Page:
The Ichikis became entangled in the barbed wire. Heavy Marine fire cut them down. But the bottleneck on the sandspit only worsened. Wheelan tells us the 11th Marines brought their 75mm pack howitzer into the fray, “firing into the penned Japanese soldiers” with devastating effect. Leckie writes:
The barrel of the antitank gun glowed red in the dark. It cut swathes in the ranks of the enemy still pouring to the attack; squad after squad, platoon after platoon, running low with outthrust bayonets, gurgling, “Banzai! Banzai!” But the short squat shapes were falling. Singly, in pairs, sometimes in whole squad groups, the antitank’s canister sickled them to the sand.
Some of the Japanese managed to break through and vicious hand-to-hand fighting ensued. But most never reached the Americans. Despite his escalating losses, Wheelan writes, Ichiki refused his “subordinates’ pleas to regroup and to try breaching the Marine lines upriver.” Instead, he “redoubled his efforts to cross the sandbar, training his 70mm howitzer, mortar, and machine-gun fire on the Marine positions. The Marines hugged the ground in their shallow holes, ‘crying, praying, and cursing all at the same time’…and there were increasing cries of ‘corpsman!’”
Leckie and his partner had seized their unemplaced gun and moved up and down the riverbank, triggering short bursts “to give the impression of massed weapons [and] confuse the enemy.” Their maneuvers served the dual purpose of making it more difficult for the enemy to zero in on their location, as the Japanese had another crew. Wheelan tells their story:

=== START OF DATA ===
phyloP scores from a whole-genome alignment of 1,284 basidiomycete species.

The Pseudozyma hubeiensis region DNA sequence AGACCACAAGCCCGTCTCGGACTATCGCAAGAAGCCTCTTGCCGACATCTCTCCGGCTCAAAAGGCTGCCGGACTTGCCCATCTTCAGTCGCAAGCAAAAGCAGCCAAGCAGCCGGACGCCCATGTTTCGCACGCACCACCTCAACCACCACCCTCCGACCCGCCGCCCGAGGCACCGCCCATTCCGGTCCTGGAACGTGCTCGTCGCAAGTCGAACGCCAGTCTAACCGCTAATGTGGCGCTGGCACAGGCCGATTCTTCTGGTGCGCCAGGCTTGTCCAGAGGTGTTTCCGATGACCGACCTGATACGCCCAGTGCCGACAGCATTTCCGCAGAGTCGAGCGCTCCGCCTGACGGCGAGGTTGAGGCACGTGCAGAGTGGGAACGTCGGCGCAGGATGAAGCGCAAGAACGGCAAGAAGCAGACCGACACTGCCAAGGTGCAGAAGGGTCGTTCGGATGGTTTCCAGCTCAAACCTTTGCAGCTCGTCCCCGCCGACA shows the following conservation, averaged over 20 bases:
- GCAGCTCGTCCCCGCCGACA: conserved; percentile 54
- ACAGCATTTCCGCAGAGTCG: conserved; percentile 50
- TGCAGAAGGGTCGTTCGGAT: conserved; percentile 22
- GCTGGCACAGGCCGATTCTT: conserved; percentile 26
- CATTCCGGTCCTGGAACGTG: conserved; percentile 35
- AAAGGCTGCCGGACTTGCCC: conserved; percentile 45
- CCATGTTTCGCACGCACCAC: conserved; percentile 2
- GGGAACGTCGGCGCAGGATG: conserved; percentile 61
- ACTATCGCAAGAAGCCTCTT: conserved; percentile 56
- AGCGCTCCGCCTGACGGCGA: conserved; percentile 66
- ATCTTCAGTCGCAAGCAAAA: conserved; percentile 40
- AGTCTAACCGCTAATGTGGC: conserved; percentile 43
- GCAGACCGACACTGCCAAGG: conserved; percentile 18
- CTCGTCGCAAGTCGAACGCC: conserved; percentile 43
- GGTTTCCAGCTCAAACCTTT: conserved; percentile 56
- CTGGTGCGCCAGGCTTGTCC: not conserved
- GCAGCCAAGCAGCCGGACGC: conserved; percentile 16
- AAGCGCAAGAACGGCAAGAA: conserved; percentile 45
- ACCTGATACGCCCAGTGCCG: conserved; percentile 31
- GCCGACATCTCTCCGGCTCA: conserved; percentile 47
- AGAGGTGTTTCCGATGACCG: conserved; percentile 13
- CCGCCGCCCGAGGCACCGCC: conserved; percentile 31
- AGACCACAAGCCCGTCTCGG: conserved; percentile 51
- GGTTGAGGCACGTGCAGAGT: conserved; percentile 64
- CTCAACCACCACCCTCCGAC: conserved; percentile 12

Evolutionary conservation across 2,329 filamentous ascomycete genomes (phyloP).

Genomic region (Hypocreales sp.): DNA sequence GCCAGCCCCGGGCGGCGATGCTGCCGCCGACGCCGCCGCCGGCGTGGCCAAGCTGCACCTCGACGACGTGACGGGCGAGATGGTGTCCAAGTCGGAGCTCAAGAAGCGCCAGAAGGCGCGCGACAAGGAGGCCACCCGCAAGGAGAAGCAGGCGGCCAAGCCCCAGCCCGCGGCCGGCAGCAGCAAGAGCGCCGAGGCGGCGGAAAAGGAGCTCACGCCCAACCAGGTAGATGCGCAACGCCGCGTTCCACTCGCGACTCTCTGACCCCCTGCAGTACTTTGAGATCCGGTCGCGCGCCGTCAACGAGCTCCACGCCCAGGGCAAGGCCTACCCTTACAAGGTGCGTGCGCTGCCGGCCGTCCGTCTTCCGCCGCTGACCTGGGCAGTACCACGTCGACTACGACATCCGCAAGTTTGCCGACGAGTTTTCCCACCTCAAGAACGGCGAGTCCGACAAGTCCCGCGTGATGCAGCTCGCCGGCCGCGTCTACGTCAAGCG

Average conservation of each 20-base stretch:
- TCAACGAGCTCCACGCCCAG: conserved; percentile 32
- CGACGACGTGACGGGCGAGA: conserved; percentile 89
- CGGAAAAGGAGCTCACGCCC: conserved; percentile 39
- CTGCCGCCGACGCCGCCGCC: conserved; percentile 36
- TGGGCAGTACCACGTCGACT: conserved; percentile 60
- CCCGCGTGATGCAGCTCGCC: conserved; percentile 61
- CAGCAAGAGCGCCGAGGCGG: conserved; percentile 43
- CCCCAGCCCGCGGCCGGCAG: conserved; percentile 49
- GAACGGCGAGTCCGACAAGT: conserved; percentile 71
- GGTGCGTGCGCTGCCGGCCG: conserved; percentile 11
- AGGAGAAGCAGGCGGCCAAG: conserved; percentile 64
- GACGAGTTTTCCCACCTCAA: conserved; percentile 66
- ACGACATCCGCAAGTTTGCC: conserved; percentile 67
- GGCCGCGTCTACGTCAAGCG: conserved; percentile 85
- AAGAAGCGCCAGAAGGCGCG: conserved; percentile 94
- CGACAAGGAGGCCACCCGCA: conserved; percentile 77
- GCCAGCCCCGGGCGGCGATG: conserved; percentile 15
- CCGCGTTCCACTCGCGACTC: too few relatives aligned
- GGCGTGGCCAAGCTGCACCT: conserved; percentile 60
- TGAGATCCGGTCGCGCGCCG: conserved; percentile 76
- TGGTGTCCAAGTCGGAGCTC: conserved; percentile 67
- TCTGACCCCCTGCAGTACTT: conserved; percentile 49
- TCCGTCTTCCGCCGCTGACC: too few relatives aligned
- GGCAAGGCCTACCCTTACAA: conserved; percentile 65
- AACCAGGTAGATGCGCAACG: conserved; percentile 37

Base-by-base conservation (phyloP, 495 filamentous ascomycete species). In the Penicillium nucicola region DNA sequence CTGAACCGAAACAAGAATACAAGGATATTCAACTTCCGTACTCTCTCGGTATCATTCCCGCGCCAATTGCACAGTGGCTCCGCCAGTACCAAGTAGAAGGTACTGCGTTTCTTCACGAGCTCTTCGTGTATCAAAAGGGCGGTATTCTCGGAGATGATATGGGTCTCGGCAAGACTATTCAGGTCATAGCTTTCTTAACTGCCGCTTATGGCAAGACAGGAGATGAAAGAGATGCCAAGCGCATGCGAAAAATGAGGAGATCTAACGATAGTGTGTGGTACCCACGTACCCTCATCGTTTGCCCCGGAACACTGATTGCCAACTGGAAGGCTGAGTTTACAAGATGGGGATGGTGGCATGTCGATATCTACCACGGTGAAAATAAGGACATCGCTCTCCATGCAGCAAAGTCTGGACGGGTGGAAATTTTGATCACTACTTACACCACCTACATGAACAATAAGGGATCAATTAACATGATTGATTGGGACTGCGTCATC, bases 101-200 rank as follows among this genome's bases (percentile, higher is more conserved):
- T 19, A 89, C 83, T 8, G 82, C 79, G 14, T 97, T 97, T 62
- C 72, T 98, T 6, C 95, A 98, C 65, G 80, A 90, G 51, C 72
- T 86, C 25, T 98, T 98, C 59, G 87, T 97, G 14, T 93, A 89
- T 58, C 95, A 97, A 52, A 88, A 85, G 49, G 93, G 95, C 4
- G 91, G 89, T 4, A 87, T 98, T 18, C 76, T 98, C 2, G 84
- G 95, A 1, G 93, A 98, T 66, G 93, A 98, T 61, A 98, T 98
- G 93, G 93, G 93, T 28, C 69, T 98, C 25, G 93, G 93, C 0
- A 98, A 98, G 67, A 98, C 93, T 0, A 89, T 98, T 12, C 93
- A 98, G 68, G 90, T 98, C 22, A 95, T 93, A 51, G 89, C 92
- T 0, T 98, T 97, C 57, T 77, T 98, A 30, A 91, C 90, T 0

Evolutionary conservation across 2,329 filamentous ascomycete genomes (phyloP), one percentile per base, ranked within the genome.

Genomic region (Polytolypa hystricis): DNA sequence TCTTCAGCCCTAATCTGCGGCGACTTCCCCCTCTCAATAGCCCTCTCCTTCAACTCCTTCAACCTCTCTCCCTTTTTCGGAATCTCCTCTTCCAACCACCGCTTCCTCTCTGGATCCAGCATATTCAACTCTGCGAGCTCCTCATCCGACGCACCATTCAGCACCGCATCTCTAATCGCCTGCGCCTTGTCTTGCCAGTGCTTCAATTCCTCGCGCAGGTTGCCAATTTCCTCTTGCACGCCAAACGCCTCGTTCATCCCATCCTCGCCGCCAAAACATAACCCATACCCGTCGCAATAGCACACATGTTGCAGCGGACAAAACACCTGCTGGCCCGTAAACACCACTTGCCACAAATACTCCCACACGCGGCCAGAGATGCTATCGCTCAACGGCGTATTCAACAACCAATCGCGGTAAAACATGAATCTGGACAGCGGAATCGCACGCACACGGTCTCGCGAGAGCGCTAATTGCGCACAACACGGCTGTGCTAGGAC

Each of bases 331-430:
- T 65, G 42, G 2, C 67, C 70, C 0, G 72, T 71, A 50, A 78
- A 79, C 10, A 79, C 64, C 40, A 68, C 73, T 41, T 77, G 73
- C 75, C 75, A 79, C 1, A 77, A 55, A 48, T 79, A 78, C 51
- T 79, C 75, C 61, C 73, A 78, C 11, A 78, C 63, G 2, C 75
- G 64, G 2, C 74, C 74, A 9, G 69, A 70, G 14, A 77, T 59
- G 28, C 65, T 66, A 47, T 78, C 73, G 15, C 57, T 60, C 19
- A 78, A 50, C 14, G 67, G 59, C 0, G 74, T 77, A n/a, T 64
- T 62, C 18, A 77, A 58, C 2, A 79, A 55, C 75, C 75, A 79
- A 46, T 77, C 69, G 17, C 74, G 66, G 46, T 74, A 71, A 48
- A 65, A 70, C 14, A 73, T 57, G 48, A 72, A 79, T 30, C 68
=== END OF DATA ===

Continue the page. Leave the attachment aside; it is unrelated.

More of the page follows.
Al Schmid was a loader on a three-man machine-gun crew when enemy fire killed the gunner. Schmid took over, and the other surviving crew member, Lee Diamond, loaded as they fired, hour after hour…then Diamond was wounded in the arm, and a grenade blinded Schmid. Schmid continued firing the machine-gun under Diamond’s directions for an hour until they were evacuated. Marines counted more than a hundred bodies within the range of Schmid’s gun.
The entire three-man crew would be awarded the Navy Cross, the Corps’ second highest decoration for extraordinary valor in combat.
The Lasting Impact Of Guadalcanal
With daylight, it was clear the battle had gone to the Marines. The surviving Japanese, bewildered and unaccustomed to defeat, didn’t know what to do. Many simply charged the American lines or waded into the creek and sea to be cut down or drown. Soon, Marines crossed to the opposite side and swept through the coconut groves, completing the rout. Wheelan offers the grisly tally: